Inhibition of human ornithine decarboxylase activity by enantiomers of difluoromethylornithine

Q. U. Ning, Natalia Ignatenko, Phillip Yamauchi, David E. Stringer, Corey Levenson, Patrick Shannon, Scott Perrin, Eugene W. Gerner

Research output: Contribution to journalArticle

31 Citations (Scopus)

Abstract

Racemic difluoromethylornithine (D/L-DFMO) is an inhibitor of ODC (ornithine decarboxylase), the first enzyme in eukaryotic polyamine biosynthesis, D/L-DFMO is an effective anti-parasitic agent and inhibitor of mammalian cell growth and development. Purified human ODC-catalysed ornithine decarboxylation is highly stereospecific. However, both DFMO enantiomers suppressed ODC activity in a time- and concentration-dependent manner. ODC activity failed to recover after treatment with either L- or D-DFMO and dialysis to remove free inhibitor. The inhibitor dissociation constant (K D) values for the formation of enzyme-inhibitor complexes were 28.3 ± 3.4, 1.3 ± 0.3 and 2.2 ± 0.4 μM respectively for D-, L- and D/L-DFMO. The differences in these KD values were statistically significant (P < 0.05). The inhibitor inactivation constants (Kinact) for the irreversible step were 0.25 ± 0.03, 0.15 ± 0.03 and 0.15 ± 0.03 min-1 respectively for D-, L- and D/L-DFMO. These latter values were not statistically significantly different (P > 0.1). D-DFMO was a more potent inhibitor (IC50 ∼ 7.5 μM) when compared with D-ornithine (IC50 ∼ 1.5 mM) of ODC-catalysed L-ornithine decarboxylation. Treatment of human colon tumour-derived HCT116 cells with either L- or D-DFMO decreased the cellular polyamine contents in a concentration-dependent manner. These results show that both enantiomers of DFMO irreversibly inactivate ODC and suggest that this inactivation occurs by a common mechanism. Both enantiomers form enzyme-inhibitor complexes with ODC, but the probability of formation of these complexes is 20 times greater for L-DFMO when compared with D-DFMO. The rate of the irreversible reaction in ODC inactivation is similar for the L- and D-enantiomer. This unexpected similarity between DFMO enantiomers, in contrast with the high degree of stereospecificity of the substrate ornithine, appears to be due to the α-substituent of the inhibitor. The D-enantiomer may have advantages, such as decreased normal tissue toxicity, over L- or D/L-DFMO in some clinical applications.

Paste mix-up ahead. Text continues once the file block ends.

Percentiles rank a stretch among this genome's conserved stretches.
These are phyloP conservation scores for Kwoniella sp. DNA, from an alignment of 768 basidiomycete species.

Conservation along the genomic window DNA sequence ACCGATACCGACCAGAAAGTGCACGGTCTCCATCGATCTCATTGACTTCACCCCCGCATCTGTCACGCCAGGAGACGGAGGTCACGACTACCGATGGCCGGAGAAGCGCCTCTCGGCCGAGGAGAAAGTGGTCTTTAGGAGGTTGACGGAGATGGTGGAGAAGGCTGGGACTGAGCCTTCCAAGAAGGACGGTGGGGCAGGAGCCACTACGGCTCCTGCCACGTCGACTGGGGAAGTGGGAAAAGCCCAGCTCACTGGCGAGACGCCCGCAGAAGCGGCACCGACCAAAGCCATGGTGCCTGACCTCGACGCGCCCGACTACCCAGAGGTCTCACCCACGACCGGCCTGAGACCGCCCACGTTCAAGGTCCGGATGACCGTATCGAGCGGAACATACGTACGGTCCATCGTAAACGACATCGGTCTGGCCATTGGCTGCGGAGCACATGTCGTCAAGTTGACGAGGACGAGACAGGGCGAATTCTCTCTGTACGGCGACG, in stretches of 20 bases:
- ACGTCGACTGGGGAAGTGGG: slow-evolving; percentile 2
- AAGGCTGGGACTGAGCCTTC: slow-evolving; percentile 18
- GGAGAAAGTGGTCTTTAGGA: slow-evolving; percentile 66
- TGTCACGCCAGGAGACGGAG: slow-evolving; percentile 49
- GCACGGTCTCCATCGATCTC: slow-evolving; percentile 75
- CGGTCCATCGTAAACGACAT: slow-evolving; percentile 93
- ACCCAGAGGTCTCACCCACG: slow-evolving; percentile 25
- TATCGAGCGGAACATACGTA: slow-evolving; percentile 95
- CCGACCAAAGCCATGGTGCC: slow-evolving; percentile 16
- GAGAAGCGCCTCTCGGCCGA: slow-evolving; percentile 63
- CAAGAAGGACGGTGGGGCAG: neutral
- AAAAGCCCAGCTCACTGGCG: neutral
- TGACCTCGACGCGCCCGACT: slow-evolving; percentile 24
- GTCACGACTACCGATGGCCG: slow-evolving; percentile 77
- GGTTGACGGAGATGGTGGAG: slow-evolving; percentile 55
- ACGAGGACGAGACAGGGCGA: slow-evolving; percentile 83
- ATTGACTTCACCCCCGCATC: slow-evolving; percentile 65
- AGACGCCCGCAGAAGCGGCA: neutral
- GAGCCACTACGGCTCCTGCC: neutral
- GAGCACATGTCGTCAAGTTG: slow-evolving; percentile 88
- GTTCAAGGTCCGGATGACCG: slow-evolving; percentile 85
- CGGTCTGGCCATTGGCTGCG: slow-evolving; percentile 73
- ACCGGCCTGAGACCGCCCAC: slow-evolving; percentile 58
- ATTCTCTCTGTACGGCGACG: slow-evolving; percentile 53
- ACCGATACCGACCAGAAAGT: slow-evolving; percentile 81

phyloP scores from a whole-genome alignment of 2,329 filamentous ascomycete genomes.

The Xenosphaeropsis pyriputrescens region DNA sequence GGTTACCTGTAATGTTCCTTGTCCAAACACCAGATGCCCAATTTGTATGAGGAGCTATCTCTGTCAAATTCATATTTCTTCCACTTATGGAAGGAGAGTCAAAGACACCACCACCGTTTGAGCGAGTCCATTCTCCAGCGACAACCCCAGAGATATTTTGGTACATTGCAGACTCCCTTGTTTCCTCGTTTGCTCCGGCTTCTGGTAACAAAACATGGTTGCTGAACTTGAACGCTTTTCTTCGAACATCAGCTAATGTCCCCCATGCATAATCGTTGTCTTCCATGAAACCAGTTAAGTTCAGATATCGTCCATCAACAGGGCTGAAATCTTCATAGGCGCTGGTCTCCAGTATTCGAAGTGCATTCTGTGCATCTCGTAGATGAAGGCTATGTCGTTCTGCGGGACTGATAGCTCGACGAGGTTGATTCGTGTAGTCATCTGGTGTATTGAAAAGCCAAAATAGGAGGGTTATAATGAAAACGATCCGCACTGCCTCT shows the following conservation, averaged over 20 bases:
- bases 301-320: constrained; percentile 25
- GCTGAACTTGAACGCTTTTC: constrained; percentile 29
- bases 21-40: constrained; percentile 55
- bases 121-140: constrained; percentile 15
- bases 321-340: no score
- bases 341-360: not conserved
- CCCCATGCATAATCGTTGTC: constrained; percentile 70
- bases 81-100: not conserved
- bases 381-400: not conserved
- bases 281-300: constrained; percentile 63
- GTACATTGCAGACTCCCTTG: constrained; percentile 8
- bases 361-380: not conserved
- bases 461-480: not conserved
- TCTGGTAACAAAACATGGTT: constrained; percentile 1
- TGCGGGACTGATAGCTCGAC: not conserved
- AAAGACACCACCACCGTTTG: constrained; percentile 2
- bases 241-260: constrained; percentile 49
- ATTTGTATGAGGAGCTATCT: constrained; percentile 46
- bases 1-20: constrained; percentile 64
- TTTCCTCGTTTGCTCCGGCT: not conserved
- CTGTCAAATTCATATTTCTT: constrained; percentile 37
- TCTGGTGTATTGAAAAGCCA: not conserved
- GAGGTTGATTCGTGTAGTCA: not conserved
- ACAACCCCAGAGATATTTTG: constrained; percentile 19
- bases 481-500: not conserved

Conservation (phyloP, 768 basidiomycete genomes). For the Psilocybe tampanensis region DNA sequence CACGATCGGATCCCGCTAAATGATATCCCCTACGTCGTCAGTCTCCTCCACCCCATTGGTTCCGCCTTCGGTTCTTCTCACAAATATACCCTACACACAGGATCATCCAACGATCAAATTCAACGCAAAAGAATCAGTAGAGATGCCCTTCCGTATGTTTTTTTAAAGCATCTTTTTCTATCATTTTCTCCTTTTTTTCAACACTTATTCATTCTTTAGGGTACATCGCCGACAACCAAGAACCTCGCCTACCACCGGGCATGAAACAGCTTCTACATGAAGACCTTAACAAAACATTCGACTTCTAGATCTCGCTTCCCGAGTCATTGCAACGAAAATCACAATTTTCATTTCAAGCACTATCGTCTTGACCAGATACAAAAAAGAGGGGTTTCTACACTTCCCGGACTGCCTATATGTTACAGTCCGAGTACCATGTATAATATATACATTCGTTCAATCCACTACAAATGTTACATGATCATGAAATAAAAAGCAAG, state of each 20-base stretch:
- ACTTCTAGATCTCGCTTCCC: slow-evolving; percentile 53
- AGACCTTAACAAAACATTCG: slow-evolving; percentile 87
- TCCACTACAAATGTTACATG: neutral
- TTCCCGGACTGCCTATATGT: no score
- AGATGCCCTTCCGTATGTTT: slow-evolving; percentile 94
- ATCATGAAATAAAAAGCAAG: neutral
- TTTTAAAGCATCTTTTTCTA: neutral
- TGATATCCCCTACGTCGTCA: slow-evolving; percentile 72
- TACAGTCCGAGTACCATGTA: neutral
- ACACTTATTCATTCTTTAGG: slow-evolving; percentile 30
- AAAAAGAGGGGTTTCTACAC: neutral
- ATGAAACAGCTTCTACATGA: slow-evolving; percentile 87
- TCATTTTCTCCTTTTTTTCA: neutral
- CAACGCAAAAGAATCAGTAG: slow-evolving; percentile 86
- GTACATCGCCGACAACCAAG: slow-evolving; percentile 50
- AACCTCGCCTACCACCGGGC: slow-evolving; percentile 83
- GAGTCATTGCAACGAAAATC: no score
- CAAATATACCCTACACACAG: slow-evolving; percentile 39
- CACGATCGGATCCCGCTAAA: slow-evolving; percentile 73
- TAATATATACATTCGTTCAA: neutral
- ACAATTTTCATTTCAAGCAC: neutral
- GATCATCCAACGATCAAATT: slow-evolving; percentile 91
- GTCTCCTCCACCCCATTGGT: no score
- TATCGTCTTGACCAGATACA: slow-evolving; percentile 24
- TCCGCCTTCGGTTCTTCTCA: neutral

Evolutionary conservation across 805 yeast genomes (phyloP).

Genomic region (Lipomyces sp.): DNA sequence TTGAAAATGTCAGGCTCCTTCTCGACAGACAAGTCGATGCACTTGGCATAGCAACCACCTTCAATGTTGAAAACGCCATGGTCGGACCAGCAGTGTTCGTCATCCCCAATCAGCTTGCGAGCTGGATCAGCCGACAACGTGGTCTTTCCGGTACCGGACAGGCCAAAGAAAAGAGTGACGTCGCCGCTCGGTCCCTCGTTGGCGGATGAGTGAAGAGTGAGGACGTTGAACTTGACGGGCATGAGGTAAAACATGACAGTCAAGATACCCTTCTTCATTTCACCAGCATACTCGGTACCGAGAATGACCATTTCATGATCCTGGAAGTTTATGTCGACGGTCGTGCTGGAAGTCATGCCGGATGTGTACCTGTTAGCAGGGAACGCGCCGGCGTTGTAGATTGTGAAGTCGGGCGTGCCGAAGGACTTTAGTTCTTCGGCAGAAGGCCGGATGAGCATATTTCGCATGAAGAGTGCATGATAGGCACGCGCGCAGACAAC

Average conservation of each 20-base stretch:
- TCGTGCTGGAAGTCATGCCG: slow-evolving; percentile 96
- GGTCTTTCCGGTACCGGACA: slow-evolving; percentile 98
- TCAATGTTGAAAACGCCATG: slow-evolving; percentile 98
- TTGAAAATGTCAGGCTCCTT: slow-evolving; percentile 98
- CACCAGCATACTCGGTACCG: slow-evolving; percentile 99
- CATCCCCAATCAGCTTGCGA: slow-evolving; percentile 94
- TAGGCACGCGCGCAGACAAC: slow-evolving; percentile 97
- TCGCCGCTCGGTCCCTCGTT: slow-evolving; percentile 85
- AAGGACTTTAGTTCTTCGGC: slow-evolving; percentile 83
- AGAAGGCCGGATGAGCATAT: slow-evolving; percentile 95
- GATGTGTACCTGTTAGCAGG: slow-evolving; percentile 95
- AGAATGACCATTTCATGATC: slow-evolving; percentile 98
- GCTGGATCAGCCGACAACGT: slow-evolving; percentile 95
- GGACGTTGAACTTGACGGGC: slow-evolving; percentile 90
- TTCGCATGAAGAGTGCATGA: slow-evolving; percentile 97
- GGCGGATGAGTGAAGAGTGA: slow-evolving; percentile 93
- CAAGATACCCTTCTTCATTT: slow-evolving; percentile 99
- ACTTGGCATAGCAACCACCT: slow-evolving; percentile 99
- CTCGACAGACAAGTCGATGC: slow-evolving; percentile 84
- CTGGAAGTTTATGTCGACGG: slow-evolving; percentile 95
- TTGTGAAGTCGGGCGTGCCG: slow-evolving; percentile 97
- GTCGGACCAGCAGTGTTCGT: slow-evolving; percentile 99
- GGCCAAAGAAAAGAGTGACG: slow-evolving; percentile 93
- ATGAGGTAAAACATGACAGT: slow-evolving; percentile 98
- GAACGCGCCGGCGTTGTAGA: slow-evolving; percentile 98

Original languageEnglish (US)
Pages (from-to)465-470
Number of pages6
JournalBiochemical Journal
Volume375
Issue number2
DOIs
StatePublished - Oct 15 2003

Fingerprint

Eflornithine
Ornithine Decarboxylase
Enantiomers
Ornithine
Decarboxylation
Polyamines
Enzyme Inhibitors
Inhibitory Concentration 50
HCT116 Cells
Dialysis
Biosynthesis
Cell growth
Growth and Development
Toxicity
Tumors
Colon
Tissue
Substrates
Enzymes

Keywords

  • Difluoromethylornithine enantiomer
  • Enzyme inactivation parameter
  • Ornithine decarboxylase
  • Polyamine

ASJC Scopus subject areas

  • Biochemistry

Cite this

Ning, Q. U., Ignatenko, N., Yamauchi, P., Stringer, D. E., Levenson, C., Shannon, P., ... Gerner, E. W. (2003). Inhibition of human ornithine decarboxylase activity by enantiomers of difluoromethylornithine. Biochemical Journal, 375(2), 465-470. https://doi.org/10.1042/BJ20030382